Nelson County Sheriff David Brooks said the road is “a busy route” with most of the traffic coming to and from Wintergreen.

“Of course last year was a horrific year in itself,” Brooks said. “The difference between last year and this year is a world of difference.”

Next week: The August 2007 accident.



  1. Thanks to Nelson County Times……..not Life……for actually looking at this issue without trying to point fingers at Tractor Trailers, and to have some pretty credible statistics. Not just how many trucks they see out the window of their house.

  2. Thanks for your comment Pat. We agree, The Nelson County Times did a great and fair job on this story, thought we just said that in the original post. Erin McGrath is to be complemented for her hard work on this story.

    As for the trucks, you bet it’s relevant to us and hundreds of other folks that live on Route 151. We make no apologizes for it. P-151 has always been fair and true about the statistics, unlike others that idly sit by and do nothing about this growing problem. We have never said that trucks are involved in the majority of accidents, never. However, elected representatives refuse, for whatever reason, to address this situation, meanwhile the truck traffic increases and continues to degrade the quality of life here in Nelson.

    The case could be made that if Nelson economically benefited from transient trucks going through, there might be a valid reason to defend their cutting through from I-64, To the contrary, Nelson doesn’t.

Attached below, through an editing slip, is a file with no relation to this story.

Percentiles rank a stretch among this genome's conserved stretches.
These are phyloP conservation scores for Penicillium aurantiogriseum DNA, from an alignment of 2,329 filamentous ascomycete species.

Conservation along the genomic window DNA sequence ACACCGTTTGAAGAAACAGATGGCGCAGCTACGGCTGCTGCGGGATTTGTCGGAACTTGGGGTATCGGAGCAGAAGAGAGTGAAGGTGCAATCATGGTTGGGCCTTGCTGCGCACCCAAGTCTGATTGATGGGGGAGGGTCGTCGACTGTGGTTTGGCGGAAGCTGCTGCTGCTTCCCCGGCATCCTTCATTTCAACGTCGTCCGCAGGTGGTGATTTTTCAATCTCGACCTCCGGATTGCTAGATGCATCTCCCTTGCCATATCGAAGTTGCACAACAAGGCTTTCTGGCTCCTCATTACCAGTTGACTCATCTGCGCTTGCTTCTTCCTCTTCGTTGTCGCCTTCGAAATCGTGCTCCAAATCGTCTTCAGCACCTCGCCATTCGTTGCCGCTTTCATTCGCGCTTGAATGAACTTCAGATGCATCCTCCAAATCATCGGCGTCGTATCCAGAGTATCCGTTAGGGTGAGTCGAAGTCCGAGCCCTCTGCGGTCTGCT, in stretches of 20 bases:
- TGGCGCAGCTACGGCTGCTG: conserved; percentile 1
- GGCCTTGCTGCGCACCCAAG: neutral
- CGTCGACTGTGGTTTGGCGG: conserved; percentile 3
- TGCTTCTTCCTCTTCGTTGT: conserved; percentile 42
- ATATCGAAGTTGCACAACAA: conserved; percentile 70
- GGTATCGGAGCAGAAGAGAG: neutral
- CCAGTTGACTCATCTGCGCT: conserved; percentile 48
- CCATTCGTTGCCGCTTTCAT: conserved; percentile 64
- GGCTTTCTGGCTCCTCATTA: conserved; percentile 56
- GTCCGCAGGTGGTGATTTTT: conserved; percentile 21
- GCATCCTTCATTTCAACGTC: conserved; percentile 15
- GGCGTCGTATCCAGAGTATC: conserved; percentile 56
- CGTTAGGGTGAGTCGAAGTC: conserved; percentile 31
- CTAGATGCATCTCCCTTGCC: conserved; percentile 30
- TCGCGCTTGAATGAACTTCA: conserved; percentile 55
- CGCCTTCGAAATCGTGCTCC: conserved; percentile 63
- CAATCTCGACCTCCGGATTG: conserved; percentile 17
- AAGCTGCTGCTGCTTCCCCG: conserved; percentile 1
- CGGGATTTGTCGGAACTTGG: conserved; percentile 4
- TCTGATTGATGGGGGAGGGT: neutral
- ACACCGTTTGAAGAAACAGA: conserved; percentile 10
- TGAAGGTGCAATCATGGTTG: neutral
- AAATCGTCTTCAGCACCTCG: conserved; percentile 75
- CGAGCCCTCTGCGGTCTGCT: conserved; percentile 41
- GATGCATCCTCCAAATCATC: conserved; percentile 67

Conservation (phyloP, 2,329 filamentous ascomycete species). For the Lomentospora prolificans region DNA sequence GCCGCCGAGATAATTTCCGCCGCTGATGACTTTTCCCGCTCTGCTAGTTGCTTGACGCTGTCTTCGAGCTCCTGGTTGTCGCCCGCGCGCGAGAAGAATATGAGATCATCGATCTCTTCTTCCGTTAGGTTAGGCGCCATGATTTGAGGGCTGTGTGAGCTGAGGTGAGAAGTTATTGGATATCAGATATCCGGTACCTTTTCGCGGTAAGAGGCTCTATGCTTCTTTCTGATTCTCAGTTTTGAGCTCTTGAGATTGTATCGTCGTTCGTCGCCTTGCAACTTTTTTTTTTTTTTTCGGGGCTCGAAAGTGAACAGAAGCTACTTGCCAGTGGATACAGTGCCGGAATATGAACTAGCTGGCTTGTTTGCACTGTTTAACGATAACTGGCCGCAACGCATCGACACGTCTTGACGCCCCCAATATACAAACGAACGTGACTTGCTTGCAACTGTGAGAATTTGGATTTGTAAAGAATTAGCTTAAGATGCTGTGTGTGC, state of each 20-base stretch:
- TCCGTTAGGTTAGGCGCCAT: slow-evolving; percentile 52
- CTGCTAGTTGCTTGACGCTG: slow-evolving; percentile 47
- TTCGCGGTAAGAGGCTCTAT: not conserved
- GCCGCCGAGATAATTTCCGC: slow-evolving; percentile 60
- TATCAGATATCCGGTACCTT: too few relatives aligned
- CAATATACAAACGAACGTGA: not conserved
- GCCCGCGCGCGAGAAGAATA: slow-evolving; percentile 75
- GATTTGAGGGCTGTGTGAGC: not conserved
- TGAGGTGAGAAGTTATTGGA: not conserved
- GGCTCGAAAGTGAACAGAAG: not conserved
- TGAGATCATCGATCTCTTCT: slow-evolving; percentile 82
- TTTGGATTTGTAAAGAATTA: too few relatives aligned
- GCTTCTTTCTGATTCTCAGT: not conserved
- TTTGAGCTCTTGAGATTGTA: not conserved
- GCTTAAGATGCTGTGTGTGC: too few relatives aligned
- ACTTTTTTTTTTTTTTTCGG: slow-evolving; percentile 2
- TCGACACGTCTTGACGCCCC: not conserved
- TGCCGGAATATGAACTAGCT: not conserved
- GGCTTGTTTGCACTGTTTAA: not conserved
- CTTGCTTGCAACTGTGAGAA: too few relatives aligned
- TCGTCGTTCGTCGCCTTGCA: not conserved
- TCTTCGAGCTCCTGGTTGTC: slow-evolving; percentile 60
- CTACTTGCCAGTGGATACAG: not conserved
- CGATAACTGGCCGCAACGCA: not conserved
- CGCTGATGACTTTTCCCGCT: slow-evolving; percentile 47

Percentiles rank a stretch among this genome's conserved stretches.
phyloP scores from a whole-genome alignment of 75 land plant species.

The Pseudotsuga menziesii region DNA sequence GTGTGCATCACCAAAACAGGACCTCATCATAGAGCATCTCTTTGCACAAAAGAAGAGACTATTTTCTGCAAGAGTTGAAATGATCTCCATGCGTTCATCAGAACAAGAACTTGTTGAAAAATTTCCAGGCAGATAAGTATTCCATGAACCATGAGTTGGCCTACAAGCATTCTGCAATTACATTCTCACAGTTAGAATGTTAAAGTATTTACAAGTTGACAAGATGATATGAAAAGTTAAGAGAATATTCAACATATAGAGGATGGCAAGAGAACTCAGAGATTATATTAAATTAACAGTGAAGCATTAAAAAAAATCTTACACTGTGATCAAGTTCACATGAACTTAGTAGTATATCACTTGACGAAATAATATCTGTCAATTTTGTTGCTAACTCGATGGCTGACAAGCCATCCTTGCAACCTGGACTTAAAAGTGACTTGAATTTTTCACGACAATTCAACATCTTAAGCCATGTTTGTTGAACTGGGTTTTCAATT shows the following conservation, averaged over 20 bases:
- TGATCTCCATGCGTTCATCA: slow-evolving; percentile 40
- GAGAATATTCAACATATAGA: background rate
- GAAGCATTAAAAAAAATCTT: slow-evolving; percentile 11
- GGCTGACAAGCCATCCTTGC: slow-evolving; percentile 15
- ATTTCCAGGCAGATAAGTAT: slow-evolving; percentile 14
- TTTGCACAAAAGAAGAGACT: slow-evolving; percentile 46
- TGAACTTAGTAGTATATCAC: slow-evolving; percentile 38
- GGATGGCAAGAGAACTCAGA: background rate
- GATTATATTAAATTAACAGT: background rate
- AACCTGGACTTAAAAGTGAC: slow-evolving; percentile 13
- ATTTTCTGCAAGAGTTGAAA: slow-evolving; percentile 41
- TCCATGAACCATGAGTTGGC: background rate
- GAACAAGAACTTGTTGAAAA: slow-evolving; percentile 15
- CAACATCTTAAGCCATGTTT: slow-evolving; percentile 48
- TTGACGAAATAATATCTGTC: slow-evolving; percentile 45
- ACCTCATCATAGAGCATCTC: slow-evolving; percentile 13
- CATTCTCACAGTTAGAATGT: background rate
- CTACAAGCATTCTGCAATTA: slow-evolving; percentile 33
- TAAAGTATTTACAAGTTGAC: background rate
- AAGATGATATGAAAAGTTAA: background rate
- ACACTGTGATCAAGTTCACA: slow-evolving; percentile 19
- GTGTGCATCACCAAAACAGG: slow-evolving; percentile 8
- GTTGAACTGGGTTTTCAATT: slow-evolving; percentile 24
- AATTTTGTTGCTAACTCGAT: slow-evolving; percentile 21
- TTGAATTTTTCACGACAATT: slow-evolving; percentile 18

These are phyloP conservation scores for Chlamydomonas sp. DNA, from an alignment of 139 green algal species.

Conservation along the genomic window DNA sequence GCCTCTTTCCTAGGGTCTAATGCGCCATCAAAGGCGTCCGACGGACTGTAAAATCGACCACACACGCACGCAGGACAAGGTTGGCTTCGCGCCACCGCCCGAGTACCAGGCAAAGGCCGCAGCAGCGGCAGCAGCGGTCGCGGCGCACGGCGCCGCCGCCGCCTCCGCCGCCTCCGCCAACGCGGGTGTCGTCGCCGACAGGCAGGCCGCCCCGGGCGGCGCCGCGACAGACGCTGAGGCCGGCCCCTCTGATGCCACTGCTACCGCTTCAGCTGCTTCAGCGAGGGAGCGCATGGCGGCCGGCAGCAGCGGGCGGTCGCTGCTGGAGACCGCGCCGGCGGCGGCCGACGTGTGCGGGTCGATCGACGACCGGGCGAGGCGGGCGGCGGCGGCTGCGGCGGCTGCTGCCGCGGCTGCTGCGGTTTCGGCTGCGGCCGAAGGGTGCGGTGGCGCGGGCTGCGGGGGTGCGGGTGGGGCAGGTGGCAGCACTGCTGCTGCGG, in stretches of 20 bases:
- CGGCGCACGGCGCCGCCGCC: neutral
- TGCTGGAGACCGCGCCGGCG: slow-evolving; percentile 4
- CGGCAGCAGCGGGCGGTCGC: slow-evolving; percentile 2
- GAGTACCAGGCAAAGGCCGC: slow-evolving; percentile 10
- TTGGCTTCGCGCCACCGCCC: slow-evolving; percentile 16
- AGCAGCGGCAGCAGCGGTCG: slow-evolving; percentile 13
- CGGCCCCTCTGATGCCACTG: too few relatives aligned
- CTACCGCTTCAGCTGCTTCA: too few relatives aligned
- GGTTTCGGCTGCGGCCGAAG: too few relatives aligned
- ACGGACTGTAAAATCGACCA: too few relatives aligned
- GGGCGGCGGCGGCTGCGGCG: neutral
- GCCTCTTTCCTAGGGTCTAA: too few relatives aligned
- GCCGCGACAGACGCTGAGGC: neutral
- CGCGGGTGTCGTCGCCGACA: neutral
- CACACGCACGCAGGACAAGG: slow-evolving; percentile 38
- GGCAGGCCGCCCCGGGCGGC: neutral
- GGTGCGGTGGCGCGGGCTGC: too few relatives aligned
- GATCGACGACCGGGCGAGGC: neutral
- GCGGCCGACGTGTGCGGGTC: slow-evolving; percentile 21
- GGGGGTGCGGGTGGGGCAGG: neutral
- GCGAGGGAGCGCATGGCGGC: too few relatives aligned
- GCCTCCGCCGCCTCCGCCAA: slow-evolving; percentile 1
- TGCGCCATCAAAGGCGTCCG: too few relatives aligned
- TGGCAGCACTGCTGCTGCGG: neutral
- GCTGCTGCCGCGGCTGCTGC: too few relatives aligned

Again this is not against local businesses that use trucks here in Nelson in their daily work. They obviously must, and should be using 151. We always have and continue to support them.

    As tragic as the past accidents have been, they are nothing in comparison to what’s eventually coming once we have a catastrophic tractor trailer accident on 151, a road that was never designed to be doing what it’s doing today.

    Hazardous materials are constantly being transported along this corridor, that will have a huge area wide impact in an eventual accident that is bound to come.


  3. The Statistics:

    36 out of 565 accidents caused by speed, or about 6%. 341 out 565 caused by inattention, or about 60%. 10 times as many, yet “slow down” is the battle cry. How about “Pay Attention!”

    53 out of 928 vehicles involved in accidents were either semi or large straight trucks. About 5.7 %.

    854 out of 928 vehicles were either passenger cars, pickup trucks, SUV’s, and motorcycles. A whopping 92% Truckers are a drug-tested sober species. Why the witch-hunt on truckers?

    Wanna save lives? Nab the distracted car/pickup/SUV driver on the text message.

    The statistics don’t lie.

    Dave Campbell